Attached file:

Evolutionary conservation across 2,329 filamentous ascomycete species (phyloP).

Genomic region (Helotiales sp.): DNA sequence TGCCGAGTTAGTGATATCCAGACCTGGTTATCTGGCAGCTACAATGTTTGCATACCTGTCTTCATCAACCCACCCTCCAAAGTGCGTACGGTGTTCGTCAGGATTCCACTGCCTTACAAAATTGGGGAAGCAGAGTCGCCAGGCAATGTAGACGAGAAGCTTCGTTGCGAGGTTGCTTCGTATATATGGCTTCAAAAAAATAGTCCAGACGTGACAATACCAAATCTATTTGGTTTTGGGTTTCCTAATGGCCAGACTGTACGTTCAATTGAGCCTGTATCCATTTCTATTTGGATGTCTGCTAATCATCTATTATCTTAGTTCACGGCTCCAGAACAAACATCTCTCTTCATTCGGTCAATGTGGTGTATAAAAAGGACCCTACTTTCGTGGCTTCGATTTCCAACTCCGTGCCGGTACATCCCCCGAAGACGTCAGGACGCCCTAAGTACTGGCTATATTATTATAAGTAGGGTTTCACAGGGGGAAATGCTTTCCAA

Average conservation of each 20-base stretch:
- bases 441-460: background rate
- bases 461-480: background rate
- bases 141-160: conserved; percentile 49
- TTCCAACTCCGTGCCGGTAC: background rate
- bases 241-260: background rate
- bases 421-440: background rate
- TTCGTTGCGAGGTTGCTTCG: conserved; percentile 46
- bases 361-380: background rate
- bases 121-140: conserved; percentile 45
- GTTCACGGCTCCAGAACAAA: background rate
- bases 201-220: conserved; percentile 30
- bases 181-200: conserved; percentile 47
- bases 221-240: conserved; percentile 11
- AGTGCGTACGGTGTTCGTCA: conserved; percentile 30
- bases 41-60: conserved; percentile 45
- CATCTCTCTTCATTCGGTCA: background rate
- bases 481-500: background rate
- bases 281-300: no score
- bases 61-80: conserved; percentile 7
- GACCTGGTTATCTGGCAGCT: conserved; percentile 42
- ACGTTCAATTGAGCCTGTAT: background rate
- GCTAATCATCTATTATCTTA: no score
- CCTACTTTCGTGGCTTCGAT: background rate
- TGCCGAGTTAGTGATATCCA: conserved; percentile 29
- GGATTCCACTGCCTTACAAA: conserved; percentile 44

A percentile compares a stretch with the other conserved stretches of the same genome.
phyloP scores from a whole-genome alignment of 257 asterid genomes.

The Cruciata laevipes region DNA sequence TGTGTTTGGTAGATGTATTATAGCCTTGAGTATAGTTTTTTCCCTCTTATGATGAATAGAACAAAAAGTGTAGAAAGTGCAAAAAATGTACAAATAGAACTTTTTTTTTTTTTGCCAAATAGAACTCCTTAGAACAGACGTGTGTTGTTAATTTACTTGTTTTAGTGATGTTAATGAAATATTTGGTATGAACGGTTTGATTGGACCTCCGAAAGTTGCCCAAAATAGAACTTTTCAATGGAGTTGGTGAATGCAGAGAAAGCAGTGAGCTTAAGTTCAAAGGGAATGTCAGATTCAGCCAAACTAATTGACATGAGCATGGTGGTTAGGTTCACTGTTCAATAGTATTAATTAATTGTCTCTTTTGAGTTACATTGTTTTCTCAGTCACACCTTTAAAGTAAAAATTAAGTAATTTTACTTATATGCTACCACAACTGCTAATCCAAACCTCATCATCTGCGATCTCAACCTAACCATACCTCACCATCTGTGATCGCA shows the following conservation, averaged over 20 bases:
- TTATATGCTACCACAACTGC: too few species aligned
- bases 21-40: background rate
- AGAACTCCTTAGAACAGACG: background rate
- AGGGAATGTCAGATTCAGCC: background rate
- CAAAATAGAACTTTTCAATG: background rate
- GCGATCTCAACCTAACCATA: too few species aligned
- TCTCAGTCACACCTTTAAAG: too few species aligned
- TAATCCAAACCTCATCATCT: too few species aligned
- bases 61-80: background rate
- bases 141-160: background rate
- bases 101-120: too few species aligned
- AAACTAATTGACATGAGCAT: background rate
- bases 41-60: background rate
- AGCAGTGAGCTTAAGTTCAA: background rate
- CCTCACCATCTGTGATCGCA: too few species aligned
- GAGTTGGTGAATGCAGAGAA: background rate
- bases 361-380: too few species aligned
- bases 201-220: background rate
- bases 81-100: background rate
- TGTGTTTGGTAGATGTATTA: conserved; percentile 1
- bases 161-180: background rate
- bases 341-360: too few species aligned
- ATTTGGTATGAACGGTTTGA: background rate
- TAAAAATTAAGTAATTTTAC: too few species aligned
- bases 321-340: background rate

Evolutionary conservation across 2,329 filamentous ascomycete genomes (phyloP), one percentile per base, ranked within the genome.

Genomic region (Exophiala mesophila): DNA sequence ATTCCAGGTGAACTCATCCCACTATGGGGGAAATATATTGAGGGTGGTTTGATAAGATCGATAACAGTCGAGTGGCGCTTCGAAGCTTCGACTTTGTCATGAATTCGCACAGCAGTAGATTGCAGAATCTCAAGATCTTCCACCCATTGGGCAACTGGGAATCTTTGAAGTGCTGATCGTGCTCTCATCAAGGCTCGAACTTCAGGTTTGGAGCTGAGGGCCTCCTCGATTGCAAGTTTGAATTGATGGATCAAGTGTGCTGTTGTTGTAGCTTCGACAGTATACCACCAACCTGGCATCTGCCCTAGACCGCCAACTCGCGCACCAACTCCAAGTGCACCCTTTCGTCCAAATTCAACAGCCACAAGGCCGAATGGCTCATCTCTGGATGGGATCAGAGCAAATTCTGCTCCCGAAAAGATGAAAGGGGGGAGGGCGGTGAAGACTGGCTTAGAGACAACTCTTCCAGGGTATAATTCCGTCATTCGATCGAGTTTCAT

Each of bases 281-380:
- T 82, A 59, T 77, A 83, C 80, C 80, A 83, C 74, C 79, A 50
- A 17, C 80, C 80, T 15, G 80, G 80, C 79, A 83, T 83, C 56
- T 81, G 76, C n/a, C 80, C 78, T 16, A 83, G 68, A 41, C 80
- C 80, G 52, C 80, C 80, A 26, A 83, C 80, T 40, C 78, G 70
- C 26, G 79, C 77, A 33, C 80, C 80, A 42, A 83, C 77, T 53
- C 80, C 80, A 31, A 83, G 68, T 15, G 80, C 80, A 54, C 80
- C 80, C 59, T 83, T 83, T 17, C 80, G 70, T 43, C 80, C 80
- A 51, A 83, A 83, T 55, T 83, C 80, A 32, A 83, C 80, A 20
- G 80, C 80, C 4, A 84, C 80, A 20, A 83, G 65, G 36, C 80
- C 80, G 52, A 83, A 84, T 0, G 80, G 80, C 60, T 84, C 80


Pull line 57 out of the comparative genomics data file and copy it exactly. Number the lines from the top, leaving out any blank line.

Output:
Evolutionary conservation across 2,329 filamentous ascomycete genomes (phyloP), one percentile per base, ranked within the genome.